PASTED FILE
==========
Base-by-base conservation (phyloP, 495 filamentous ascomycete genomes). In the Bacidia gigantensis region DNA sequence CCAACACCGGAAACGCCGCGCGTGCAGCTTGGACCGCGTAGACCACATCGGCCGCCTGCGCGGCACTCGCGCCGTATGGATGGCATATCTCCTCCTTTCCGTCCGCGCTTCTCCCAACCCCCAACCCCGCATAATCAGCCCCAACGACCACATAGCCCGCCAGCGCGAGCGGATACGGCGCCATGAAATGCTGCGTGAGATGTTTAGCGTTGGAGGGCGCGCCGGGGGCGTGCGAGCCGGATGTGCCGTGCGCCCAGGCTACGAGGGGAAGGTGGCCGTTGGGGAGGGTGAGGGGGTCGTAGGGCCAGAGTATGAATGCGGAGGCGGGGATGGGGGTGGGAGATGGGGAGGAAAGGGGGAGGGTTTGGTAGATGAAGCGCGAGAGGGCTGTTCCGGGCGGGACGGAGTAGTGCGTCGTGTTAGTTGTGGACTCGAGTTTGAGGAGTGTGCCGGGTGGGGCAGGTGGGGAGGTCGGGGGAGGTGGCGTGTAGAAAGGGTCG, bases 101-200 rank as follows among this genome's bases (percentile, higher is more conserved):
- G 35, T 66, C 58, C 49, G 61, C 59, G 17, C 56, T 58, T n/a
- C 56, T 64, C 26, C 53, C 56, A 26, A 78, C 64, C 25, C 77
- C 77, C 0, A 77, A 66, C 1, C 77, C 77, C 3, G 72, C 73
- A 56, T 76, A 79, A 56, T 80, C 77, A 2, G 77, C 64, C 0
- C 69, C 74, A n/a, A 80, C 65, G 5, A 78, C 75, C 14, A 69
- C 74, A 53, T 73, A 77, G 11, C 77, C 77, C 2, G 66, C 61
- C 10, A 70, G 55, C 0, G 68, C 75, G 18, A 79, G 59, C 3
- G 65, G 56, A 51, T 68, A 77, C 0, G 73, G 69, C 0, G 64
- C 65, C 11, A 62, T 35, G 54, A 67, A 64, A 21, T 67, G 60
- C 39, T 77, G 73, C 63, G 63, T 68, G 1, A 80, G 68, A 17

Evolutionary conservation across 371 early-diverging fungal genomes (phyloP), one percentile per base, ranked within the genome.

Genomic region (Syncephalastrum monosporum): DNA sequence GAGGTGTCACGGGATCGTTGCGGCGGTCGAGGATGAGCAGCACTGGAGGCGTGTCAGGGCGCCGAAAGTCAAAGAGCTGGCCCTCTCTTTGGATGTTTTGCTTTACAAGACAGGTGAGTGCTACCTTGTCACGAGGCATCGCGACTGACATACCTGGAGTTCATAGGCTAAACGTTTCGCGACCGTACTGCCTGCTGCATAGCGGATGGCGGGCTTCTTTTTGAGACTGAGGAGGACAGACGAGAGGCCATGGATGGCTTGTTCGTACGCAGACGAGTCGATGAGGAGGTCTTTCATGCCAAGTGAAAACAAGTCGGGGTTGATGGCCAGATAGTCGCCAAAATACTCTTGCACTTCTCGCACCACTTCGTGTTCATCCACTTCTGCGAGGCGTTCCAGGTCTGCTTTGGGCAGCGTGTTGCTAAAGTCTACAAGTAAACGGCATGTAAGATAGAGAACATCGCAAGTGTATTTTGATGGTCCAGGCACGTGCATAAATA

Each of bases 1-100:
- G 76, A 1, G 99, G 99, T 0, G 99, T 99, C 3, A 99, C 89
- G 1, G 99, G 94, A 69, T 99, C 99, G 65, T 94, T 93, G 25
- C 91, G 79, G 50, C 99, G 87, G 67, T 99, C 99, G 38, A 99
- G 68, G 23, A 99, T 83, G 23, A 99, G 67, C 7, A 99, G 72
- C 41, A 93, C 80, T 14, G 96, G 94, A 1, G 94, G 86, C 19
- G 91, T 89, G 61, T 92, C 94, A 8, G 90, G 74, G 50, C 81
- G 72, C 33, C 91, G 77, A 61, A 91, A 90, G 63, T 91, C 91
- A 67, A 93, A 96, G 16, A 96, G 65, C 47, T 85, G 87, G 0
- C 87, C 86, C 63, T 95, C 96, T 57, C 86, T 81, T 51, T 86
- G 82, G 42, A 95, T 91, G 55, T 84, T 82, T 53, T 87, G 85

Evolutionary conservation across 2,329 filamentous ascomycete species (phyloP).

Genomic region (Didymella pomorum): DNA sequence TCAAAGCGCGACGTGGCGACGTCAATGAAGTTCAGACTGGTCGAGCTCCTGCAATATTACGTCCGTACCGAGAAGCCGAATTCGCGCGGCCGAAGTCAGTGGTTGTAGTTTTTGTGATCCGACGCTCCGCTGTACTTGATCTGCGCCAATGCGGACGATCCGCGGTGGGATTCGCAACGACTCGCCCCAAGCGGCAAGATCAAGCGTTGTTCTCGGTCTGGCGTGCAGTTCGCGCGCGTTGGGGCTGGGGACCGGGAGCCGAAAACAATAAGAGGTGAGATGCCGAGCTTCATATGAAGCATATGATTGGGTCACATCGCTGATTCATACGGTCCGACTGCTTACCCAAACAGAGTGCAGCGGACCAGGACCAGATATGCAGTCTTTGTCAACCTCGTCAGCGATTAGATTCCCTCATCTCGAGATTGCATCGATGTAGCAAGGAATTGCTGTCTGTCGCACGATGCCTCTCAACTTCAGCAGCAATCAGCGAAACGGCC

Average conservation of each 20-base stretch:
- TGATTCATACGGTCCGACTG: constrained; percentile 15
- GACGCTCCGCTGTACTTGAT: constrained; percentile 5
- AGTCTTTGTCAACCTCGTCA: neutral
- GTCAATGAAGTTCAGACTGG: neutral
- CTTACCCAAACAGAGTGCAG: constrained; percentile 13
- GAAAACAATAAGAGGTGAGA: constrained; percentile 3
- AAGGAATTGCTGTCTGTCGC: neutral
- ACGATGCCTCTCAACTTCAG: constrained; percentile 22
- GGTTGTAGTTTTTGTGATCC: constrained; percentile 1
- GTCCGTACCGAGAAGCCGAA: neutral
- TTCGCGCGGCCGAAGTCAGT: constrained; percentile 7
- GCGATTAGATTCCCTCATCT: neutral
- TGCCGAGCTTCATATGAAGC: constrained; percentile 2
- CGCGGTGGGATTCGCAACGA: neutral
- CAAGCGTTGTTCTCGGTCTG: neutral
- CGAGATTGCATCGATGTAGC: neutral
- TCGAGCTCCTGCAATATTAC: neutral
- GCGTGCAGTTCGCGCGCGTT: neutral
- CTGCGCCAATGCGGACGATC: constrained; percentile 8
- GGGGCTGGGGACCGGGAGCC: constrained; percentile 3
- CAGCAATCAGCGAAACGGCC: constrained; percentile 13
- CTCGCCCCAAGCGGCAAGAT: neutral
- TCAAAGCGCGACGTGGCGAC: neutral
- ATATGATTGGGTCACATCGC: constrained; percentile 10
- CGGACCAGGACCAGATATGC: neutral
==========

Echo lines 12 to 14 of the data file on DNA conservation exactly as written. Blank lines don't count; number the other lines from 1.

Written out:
Evolutionary conservation across 371 early-diverging fungal genomes (phyloP), one percentile per base, ranked within the genome.

Genomic region (Syncephalastrum monosporum): DNA sequence GAGGTGTCACGGGATCGTTGCGGCGGTCGAGGATGAGCAGCACTGGAGGCGTGTCAGGGCGCCGAAAGTCAAAGAGCTGGCCCTCTCTTTGGATGTTTTGCTTTACAAGACAGGTGAGTGCTACCTTGTCACGAGGCATCGCGACTGACATACCTGGAGTTCATAGGCTAAACGTTTCGCGACCGTACTGCCTGCTGCATAGCGGATGGCGGGCTTCTTTTTGAGACTGAGGAGGACAGACGAGAGGCCATGGATGGCTTGTTCGTACGCAGACGAGTCGATGAGGAGGTCTTTCATGCCAAGTGAAAACAAGTCGGGGTTGATGGCCAGATAGTCGCCAAAATACTCTTGCACTTCTCGCACCACTTCGTGTTCATCCACTTCTGCGAGGCGTTCCAGGTCTGCTTTGGGCAGCGTGTTGCTAAAGTCTACAAGTAAACGGCATGTAAGATAGAGAACATCGCAAGTGTATTTTGATGGTCCAGGCACGTGCATAAATA

Each of bases 1-100: